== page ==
Management Information Systems should facilitate decision-making at all levels of management. Each level requires information with different characteristics and with differing degree of profitability.
a) Examine the characteristics of information used in (i) strategic planning and (ii) operational control.
b) Discuss the features of deterministic, stochastic and adaptive systems. Give a practical example of each type of system.
a) Characteristics of information used in
1. Strategic planning
Strategic planning comprises of the topmost management in any organisation. Strategic management comprises decisions made the chief executive the board of directors and very senior managers. They formulate long- term plans and assess how such plans are strategic to the long-term survival. They also assess the effects of external events on the company performance.
The strategic information required contain the following characteristics:
i) Information used is normally old and relates to prior periods and as such it is not timely. For example, trend analysis.
ii) The response time for information needs is slow since it has to be gathered from non-specific sources.
iii) The frequency of information usage is not consistent and varies according to the current situation or needs.
iv) The accuracy of information used is relatively low since most of data used is in form of estimates and predictions.
v) Information is highly summarised and does not contain a lost of details thus it is highly aggregated.
vi) Information used in strategic planning is costly and hard to access and so to obtain it requires extra effort.
vii) Information is unstructured and so cannot be programmed since it is relatively uncertain.
2. Operational control
Operational control ensures that specific tasks are carried out efficiently and effectively. It involves the lowest level of management. Operational management consists of junior officers, clerks and supervisors. Their responsibilities include ensuring that transactions are collected from environment and recorded in suitable form and specific tasks are identified and organised for operation activities. It also ensures that adequate operation controls are put in place to control variances and abnormalities.
The characteristics of information used for operational control include: –
i) Information is always timely and up to date
ii) It is highly accurate as it involves facts and not estimates.
iii) It is usually very detailed and contain a lot of information.
iv) Information is mostly online and need not be searched for since It is ready for use upon demand.
v) It is always easy to access since it is always up to date.
vi) The response time to operational decisions based on operational information is instant and constant over time.
b) Features of deterministic stochastic and adaptive systems and examples of each type of system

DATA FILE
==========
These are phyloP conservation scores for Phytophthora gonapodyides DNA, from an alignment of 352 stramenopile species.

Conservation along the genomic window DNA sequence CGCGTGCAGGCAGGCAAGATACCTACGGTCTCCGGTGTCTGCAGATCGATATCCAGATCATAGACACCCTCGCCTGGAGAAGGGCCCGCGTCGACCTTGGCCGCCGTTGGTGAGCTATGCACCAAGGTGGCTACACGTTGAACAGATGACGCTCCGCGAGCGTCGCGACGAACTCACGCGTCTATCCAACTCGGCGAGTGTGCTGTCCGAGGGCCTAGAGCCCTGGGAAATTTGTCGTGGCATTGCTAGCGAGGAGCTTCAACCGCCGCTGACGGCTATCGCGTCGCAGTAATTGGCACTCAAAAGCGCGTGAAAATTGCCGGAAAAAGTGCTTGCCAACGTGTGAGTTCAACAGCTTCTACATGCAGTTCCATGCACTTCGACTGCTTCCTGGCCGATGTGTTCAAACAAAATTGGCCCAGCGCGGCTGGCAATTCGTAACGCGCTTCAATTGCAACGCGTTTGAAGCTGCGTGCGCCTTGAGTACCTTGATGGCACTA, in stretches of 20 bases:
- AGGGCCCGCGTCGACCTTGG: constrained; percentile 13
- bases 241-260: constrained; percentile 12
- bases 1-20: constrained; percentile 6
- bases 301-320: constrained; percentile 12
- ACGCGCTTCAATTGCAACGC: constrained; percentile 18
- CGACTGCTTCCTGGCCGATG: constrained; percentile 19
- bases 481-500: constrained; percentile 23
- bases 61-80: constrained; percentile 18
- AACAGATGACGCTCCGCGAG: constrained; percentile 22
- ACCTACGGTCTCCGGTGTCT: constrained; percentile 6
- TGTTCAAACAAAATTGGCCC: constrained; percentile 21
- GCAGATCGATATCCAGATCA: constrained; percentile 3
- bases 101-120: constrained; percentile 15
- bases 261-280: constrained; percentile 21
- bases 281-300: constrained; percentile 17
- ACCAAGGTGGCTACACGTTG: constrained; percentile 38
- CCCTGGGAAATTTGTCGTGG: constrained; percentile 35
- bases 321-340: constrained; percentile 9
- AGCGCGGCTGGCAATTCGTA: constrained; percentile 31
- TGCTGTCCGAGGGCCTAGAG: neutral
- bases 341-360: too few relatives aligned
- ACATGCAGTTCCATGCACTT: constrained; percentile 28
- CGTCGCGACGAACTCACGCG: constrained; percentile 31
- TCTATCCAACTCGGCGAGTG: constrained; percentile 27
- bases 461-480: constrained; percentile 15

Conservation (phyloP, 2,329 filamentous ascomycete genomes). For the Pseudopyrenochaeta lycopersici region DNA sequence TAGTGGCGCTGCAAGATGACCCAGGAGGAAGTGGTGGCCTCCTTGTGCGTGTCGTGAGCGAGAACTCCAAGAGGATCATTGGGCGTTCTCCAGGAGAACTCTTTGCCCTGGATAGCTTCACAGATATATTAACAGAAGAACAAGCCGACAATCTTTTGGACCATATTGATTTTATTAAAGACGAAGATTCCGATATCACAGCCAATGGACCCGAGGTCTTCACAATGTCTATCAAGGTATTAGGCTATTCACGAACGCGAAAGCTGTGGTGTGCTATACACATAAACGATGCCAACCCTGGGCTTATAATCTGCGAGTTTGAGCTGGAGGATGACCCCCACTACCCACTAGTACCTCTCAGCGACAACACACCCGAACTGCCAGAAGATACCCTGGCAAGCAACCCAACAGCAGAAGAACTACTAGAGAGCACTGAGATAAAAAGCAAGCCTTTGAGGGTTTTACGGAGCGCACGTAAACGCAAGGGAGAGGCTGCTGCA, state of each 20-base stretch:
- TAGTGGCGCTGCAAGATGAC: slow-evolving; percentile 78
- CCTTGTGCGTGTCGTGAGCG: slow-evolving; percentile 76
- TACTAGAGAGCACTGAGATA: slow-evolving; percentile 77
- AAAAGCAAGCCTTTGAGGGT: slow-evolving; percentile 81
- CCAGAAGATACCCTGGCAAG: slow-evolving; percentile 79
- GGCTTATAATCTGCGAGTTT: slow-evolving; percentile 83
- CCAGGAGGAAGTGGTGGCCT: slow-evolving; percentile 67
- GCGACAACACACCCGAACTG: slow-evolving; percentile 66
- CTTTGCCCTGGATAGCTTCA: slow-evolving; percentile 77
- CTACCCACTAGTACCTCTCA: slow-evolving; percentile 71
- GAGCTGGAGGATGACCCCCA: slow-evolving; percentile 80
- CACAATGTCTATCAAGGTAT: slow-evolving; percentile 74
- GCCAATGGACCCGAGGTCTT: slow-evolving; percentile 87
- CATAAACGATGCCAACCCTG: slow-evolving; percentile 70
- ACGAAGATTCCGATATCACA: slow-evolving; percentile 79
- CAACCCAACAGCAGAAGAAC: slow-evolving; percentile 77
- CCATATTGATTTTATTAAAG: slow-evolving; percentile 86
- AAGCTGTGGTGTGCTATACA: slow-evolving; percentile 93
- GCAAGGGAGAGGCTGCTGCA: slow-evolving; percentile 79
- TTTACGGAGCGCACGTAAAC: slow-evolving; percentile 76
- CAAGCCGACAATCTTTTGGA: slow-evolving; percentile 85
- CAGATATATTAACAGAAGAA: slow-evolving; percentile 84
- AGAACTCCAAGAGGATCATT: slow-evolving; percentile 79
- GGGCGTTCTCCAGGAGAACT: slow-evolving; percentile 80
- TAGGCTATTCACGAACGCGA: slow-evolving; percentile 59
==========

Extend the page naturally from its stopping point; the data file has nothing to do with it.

1. Deterministic systems
These are systems in which various states or activities follow on from each other in a completely predictable way, for example, A will happen then B then C.
Features of a deterministic system are:
i) It uses predictable input
ii) The system reacts in a predictable way and as such, it is programmable.
iii) The output is predictable and can be known in advance.
An example of a deterministic system is a computer program which acts in a programmed way to accept input data and process it according to laid down manner and eventually output in the manner specified.
2. Stochastic or probabilistic systems
These are systems in which although some states or activities can be predicted with certainty, others will occur with varying degrees of probability
Their features include:
i) Controlling these systems involves quantification of publicity and risk
ii) They are not usually predictable and cannot be programmed. An example of a stochastic system is:
A company‘s credit control system. This credit control can analyse customer‘s payment schedule as 10% cash and 40% within 1 month of invoice and 50% within 2 months of invoice. However some of the customers may end up becoming bad debtors or extending their extending their credit periods.
3. Adaptive systems.
These are also called self-organising or cybernetic systems. They are systems which adapt and react to stimulus.
The features of this system are: –
i) The way in which the system adapts is uncertain.
ii) The same input or stimulus to the system will not always produce the same output or response.
An example of an adaptive system is a stock re-ordering system where the quantity of a stock item that is ordered from a supplier varies according to changes in the usage of the item. For instance, if the consumption of stock item S142 goes up 20% per week, the reorder quantity of the item will be increased.